As you can see, how much tax you’ll be paying in retirement hugely depends on how you’re invested. But for this exercise we need a general guideline that will work for most people… If you’re currently putting the max possible every year into a tax-free savings account and continue to do so until your lifetime limit (currently R500 000) is reached and also use the tax-efficiency of retirement products, and don’t need more than R30 000 per month in retirement, you could get away with not paying more than 10% tax effectively on your monthly withdrawals.
Back to the data field. If you don’t need a monthly income of more than R30 000, a very general guideline is to add about 10% tax to your expected monthly expenses and enter that as your desired monthly income.
Current monthly retirement contributions
Add up everything you’re saving into retirement funds, your tax-free account, ETFs and unit trusts – i.e all your monthly savings into long-term investment products. The Discovery tool doesn’t explicitly say it, but we can assume that their calculations assume you would be increasing this amount by inflation every year.
Current value of retirement savings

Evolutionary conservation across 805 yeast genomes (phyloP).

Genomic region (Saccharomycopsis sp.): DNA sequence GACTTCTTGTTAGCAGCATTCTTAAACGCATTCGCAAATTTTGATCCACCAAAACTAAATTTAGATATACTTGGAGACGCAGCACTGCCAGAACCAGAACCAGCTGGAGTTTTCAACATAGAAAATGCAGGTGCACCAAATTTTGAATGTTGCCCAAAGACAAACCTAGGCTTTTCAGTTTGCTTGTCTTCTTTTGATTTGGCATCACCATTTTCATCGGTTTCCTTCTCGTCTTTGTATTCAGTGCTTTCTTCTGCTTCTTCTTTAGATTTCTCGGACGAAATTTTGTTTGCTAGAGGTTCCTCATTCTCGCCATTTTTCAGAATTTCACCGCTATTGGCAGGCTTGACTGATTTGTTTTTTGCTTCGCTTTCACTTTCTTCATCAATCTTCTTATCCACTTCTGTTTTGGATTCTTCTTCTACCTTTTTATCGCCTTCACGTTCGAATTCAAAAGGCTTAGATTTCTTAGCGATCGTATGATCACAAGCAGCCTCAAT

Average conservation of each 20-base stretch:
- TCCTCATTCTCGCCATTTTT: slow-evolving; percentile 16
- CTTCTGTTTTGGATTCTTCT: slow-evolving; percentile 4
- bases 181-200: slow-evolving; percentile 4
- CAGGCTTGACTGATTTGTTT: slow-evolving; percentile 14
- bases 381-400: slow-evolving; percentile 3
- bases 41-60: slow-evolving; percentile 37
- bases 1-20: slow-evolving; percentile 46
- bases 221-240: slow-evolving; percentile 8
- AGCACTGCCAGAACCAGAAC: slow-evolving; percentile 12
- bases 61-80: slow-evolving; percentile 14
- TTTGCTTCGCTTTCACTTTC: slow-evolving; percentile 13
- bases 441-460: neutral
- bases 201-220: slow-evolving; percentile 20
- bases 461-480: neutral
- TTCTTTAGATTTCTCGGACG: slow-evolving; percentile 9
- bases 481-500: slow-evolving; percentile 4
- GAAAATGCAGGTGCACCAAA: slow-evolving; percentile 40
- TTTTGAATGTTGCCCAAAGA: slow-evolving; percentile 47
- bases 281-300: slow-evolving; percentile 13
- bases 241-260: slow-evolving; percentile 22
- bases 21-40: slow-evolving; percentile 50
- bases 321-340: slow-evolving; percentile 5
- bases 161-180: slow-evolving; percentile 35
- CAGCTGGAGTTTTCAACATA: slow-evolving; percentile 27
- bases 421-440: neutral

For us FIRE people who are not only saving via retirement products, this would be the total current value of all your retirement products, your tax-free savings account, your ETF, unit trusts and other investments, excluding the property that you’ll be living in after retirement.
Over the past 60 years the average inflation rate in SA has been 7.7%, with many ups (notably the 1980s with double-digit inflation) and downs. Since 2000 when the Reserve Bank formally started to target inflation of between 3% and 6%, it’s been mostly successful in keeping inflation under control. Over the past 10 years to September 2019 consumer price inflation has averaged around 5% per year. I use 6% - just in case rand weakness in the future (South Africans still import a significant portion of what we consume every year) pushes inflation towards the top end of the Reserve Bank’s target band.